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Bridging the gap between second language acquisition research and memory science: The case of foreign language attrition

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Mickan,  Anne
Donders Institute for Brain, Cognition and Behaviour, External Organizations;
International Max Planck Research School for Language Sciences, MPI for Psycholinguistics, Max Planck Society;
Other Research, MPI for Psycholinguistics, Max Planck Society;

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McQueen,  James M.
Donders Institute for Brain, Cognition and Behaviour, External Organizations;
Research Associates, MPI for Psycholinguistics, Max Planck Society;

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Citation

Mickan, A., McQueen, J. M., & Lemhöfer, K. (2019). Bridging the gap between second language acquisition research and memory science: The case of foreign language attrition. Frontiers in Human Neuroscience, 13: 397. doi:10.3389/fnhum.2019.00397.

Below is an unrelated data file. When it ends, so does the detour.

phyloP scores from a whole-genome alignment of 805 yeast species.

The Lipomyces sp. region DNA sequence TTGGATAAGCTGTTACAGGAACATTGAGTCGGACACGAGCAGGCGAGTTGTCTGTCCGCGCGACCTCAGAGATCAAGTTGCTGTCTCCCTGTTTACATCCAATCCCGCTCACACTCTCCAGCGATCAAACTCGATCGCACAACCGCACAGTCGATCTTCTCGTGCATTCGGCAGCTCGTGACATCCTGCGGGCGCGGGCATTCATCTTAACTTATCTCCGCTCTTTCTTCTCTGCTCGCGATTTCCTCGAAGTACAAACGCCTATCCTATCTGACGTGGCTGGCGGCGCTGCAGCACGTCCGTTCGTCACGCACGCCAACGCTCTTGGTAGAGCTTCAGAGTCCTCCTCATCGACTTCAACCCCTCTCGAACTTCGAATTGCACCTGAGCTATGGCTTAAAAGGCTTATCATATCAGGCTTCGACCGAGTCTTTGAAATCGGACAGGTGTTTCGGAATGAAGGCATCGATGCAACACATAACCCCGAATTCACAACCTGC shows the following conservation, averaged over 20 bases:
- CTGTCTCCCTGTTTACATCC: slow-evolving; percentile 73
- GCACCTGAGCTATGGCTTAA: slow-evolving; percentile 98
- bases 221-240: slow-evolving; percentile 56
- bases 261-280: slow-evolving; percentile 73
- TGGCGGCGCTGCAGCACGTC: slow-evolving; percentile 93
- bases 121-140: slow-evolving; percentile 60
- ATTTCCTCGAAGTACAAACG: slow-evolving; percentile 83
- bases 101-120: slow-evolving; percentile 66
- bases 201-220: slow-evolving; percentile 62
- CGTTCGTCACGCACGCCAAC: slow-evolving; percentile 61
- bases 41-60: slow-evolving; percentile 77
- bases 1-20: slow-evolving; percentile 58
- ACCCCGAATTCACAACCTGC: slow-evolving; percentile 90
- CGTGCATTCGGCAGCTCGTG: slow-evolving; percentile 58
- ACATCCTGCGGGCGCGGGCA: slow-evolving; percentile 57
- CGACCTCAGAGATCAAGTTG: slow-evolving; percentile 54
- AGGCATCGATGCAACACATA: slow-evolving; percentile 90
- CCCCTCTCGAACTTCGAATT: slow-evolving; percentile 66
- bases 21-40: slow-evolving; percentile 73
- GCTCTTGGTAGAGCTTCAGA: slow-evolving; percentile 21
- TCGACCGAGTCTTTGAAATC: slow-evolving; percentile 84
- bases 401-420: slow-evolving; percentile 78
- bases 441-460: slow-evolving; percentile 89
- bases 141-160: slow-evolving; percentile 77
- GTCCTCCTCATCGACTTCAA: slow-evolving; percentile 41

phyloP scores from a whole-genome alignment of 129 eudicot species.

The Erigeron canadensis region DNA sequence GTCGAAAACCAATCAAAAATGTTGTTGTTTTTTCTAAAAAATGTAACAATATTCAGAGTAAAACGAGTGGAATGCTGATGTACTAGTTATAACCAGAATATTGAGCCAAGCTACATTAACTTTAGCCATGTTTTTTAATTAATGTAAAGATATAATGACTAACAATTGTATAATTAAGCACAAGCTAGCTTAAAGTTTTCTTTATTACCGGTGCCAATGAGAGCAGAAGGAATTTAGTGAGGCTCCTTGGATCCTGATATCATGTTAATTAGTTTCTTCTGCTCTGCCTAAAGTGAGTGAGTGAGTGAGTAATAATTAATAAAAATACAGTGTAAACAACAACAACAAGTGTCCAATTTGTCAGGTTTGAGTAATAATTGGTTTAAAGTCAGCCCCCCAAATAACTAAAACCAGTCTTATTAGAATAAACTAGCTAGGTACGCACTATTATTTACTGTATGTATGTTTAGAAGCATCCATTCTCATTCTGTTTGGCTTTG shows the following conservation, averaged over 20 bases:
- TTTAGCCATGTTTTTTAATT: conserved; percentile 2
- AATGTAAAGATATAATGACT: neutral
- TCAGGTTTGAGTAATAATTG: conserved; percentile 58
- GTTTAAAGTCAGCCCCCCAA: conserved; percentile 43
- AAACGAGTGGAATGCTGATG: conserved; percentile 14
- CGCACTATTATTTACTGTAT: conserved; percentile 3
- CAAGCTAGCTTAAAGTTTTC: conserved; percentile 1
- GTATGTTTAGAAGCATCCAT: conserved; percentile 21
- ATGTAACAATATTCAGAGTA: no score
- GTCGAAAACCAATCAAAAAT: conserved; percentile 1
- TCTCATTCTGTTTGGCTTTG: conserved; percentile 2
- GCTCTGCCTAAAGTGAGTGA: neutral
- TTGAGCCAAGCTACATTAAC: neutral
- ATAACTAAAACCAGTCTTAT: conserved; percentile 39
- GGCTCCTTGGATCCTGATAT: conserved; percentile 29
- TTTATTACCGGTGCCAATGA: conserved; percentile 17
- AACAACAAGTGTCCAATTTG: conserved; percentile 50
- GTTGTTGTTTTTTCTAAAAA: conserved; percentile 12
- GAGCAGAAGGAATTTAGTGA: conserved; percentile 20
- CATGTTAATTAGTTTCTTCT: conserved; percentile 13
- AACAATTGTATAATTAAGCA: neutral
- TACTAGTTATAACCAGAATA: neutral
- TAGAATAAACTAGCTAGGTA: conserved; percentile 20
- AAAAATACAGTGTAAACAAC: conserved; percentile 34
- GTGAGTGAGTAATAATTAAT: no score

Cite as: http://hdl.handle.net/21.11116/0000-0004-E774-5
Abstract
The field of second language acquisition (SLA) is by nature of its subject a highly interdisciplinary area of research. Learning a (foreign) language, for example, involves encoding new words, consolidating and committing them to long-term memory, and later retrieving them. All of these processes have direct parallels in the domain of human memory and have been thoroughly studied by researchers in that field. Yet, despite these clear links, the two fields have largely developed in parallel and in isolation from one another. The present paper aims to promote more cross-talk between SLA and memory science. We focus on foreign language (FL) attrition as an example of a research topic in SLA where the parallels with memory science are especially apparent. We discuss evidence that suggests that competition between languages is one of the mechanisms of FL attrition, paralleling the interference process thought to underlie forgetting in other domains of human memory. Backed up by concrete suggestions, we advocate the use of paradigms from the memory literature to study these interference effects in the language domain. In doing so, we hope to facilitate future cross-talk between the two fields, and to further our understanding of FL attrition as a memory phenomenon.